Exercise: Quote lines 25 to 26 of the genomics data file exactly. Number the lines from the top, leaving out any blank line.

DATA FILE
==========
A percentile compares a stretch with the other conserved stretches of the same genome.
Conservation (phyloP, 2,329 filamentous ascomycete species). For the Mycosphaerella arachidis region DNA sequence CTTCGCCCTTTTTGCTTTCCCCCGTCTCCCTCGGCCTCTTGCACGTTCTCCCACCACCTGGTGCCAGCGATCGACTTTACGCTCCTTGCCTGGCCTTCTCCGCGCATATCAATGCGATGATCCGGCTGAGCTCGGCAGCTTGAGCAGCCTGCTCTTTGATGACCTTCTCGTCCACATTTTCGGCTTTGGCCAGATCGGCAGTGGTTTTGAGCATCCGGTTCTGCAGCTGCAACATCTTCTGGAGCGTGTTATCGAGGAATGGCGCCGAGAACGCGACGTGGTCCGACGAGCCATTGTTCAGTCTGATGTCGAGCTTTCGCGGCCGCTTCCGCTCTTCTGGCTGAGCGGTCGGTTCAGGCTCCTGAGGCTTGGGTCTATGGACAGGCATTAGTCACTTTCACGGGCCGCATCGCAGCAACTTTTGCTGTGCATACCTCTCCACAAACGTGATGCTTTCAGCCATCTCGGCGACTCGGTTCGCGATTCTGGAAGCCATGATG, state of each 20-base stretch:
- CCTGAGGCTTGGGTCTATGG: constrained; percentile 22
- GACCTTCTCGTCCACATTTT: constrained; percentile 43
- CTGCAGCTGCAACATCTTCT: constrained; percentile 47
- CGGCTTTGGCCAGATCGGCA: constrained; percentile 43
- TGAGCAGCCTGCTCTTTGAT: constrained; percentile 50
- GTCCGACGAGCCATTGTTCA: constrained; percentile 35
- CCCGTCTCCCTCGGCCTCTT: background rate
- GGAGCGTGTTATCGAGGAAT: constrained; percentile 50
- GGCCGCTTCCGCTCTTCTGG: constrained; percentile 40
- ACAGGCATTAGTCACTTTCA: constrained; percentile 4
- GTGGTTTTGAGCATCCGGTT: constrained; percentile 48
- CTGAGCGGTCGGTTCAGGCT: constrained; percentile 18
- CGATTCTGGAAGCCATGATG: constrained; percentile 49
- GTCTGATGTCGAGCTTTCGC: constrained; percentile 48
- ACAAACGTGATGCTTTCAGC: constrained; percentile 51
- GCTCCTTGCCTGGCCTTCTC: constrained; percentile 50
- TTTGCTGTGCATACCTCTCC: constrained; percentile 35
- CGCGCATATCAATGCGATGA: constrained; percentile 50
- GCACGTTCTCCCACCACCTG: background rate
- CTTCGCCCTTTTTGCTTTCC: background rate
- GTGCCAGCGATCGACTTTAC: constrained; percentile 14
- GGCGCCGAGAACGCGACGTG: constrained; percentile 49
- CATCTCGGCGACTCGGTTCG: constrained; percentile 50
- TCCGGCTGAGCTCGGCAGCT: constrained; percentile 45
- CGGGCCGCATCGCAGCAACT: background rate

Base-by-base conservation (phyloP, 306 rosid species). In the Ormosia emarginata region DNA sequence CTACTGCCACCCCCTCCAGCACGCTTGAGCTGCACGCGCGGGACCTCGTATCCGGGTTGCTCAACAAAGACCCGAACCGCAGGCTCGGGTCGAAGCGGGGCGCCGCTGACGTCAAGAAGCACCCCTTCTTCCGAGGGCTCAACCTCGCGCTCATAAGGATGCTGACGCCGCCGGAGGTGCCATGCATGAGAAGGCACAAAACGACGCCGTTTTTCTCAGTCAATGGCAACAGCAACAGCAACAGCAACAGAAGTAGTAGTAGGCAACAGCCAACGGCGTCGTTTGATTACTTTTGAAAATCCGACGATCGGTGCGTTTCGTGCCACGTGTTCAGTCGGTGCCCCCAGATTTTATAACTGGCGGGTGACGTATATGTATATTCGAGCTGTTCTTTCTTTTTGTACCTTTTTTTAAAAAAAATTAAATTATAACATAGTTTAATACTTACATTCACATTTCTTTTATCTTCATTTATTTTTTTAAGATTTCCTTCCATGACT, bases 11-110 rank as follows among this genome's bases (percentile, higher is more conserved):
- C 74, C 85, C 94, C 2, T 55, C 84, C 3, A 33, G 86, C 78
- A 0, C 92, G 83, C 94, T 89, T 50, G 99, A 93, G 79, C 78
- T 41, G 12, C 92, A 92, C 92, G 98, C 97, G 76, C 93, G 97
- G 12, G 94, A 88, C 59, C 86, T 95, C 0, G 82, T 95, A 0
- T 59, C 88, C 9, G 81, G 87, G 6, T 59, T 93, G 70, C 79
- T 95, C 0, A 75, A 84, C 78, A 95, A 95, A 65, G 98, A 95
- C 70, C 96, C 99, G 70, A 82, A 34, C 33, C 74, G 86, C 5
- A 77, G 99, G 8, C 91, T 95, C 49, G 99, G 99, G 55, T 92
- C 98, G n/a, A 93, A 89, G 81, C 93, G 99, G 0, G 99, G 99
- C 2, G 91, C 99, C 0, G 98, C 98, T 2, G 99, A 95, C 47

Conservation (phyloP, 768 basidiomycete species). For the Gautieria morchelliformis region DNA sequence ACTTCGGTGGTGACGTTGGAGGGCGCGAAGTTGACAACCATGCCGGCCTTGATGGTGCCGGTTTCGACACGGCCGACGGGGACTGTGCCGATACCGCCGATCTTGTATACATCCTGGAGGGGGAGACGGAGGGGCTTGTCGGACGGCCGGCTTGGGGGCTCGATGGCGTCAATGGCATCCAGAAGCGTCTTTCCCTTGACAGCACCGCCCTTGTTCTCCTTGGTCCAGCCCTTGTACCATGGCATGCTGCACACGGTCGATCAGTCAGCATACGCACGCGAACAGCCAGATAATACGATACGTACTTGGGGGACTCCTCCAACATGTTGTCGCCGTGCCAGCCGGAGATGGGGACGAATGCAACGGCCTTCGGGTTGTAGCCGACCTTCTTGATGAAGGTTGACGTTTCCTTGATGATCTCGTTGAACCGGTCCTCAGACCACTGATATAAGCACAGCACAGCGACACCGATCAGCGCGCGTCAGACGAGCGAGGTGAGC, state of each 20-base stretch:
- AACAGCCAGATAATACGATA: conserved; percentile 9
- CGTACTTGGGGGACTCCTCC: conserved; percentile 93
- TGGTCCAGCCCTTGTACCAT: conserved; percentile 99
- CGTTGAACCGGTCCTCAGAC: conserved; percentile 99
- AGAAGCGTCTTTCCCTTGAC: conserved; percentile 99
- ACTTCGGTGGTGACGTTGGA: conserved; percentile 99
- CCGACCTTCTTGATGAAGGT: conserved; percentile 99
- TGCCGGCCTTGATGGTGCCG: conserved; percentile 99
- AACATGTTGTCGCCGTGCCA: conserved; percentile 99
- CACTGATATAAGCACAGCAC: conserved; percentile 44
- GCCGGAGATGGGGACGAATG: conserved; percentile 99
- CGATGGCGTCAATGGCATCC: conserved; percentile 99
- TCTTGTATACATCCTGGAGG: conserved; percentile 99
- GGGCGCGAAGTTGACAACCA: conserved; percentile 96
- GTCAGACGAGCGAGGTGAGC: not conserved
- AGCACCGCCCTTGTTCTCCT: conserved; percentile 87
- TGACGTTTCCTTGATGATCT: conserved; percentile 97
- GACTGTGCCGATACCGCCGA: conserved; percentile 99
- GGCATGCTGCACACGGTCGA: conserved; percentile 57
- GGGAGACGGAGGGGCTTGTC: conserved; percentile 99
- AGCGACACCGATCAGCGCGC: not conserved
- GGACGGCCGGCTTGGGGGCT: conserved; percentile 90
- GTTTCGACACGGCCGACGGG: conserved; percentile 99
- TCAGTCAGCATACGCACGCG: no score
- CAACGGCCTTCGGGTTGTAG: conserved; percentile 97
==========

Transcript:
- CATCTCGGCGACTCGGTTCG: constrained; percentile 50
- TCCGGCTGAGCTCGGCAGCT: constrained; percentile 45